What you’ll need:
Please note the amount of boxes will depend on how much stuff you have and will be moving, we recommend at least a couple of boxes each.
• Large boxes are ideal for lightweight items such as plastic kitchen accessories, smaller appliances, along with jars and tins.
• Medium-sized boxes are perfect for heavier appliances and items such as large pots and pans, cookbooks, silverware and any miscellaneous items.
• Thick and durable heavy-duty boxes are great for more valuable and fragile pieces.
• Newspapers and bubble wrap can be used for packing-up valuables.
• Stock up on strong tape for securing wrapped-up items.
• A permanent marker and/or labels are perfect for categorising items and keeping everything organised and recognisable.
Top tip: for second-hand boxes and crates go to your local supermarket or charity shop and they will be happy for you to take them off their hands.
Yes, no or maybe?
Before packing, make sure you’re really clear about what you’re taking and you have gone through each kitchen item you own accordingly and then finally decided whether to keep it or throw it.
• Simplify this task by going through each drawer, each cupboard and each shelf to divide everything in your kitchen into what you’re taking and what you’re donating or passing on.
• Making simple piles will cut-down the amount of time you waste deciding what you’re taking or leaving behind.
• If you’ve forgotten about it or it’s no longer needed, throw it away or donate it so save and make space.
• An essentials or ‘must-haves’ box is key when moving. For instance: a kettle, tea bags, a toaster, plates, a dishcloth, washing up liquid, tea towels, some basic cutlery and cups etc. These smaller appliances and kitchenware will keep you going whilst you sort yourself out during your first few days in your new home.
• Try not to pile everything up, just keep the heavier items to one side and create a clear corner for all of your belongings to prepare for the move ahead.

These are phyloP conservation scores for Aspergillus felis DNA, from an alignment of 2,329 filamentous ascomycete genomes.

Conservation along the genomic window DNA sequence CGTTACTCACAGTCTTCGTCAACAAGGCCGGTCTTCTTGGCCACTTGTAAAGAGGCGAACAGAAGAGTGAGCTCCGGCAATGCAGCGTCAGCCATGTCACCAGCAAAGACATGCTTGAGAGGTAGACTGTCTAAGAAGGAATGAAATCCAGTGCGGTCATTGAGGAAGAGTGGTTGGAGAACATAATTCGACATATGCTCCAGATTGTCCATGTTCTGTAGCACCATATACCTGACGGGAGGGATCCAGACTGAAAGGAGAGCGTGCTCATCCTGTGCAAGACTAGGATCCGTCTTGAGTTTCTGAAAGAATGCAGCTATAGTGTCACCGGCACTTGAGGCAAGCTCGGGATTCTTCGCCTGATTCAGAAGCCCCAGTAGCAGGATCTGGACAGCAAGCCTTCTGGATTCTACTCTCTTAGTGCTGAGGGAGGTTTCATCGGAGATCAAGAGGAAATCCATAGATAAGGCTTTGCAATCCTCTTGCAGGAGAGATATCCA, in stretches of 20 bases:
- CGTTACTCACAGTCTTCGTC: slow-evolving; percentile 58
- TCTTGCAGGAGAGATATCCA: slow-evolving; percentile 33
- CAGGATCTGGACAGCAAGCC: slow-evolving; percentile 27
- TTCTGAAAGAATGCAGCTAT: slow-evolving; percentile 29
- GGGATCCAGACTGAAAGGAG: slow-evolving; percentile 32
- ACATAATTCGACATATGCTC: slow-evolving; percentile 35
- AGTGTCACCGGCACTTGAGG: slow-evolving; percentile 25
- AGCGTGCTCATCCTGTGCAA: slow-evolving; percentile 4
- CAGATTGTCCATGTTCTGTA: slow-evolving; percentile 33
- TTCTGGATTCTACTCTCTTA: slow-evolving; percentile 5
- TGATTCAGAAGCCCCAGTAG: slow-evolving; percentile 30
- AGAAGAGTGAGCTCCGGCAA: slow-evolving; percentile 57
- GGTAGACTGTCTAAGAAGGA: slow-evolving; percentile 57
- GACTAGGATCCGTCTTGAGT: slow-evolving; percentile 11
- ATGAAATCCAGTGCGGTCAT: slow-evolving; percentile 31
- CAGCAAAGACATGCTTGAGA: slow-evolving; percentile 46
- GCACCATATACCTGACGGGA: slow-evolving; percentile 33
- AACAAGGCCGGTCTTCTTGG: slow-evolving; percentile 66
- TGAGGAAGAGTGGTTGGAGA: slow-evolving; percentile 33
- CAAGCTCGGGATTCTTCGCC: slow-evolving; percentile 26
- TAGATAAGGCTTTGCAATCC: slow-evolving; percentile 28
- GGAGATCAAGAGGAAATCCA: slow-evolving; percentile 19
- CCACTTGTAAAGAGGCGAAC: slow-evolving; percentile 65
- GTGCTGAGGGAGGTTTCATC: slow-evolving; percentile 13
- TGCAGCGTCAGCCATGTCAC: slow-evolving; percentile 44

Top tip: when deciding which items will stay and which will go, it can be really useful and handy to work this out by years. For example, if you’ve owned it for over five years, it probably is worth replacing now. If you have owned it for less than two years, it’ll probably have three more years left, of course dependent on the item. This format doesn’t always apply for good you own but it can be a good test for kitchenware that is looking a little grubby. You’ll know what needs to be replaced purely based on its appearance so judge wisely.
How to pack it:
• Pack any cookbooks or magazines flat and this will prevent the spines from bending.
• Pack glass bottles upright and unopened to avoid breakage and spillage.
• Pack your books flat in order to prevent bending their spines and it is also very useful to put the books in each box according to your own preference; Remember to keep the books you use most often on top.
• Pack away cutlery, plates, glasses, bowls and stemware very carefully and use cell dividers in crates. Try and separate these and group together items that won’t break or catch.
• Pack only unopened foods and jars but nothing fresh to avoid any food from going off or being left unattended and forgotten.
Top tip: when packing-up appliances, check your owner’s manual or contact a professional (even hire help) on how best to prepare larger appliances for moving, such as a fridge/freezer or stove. 604 words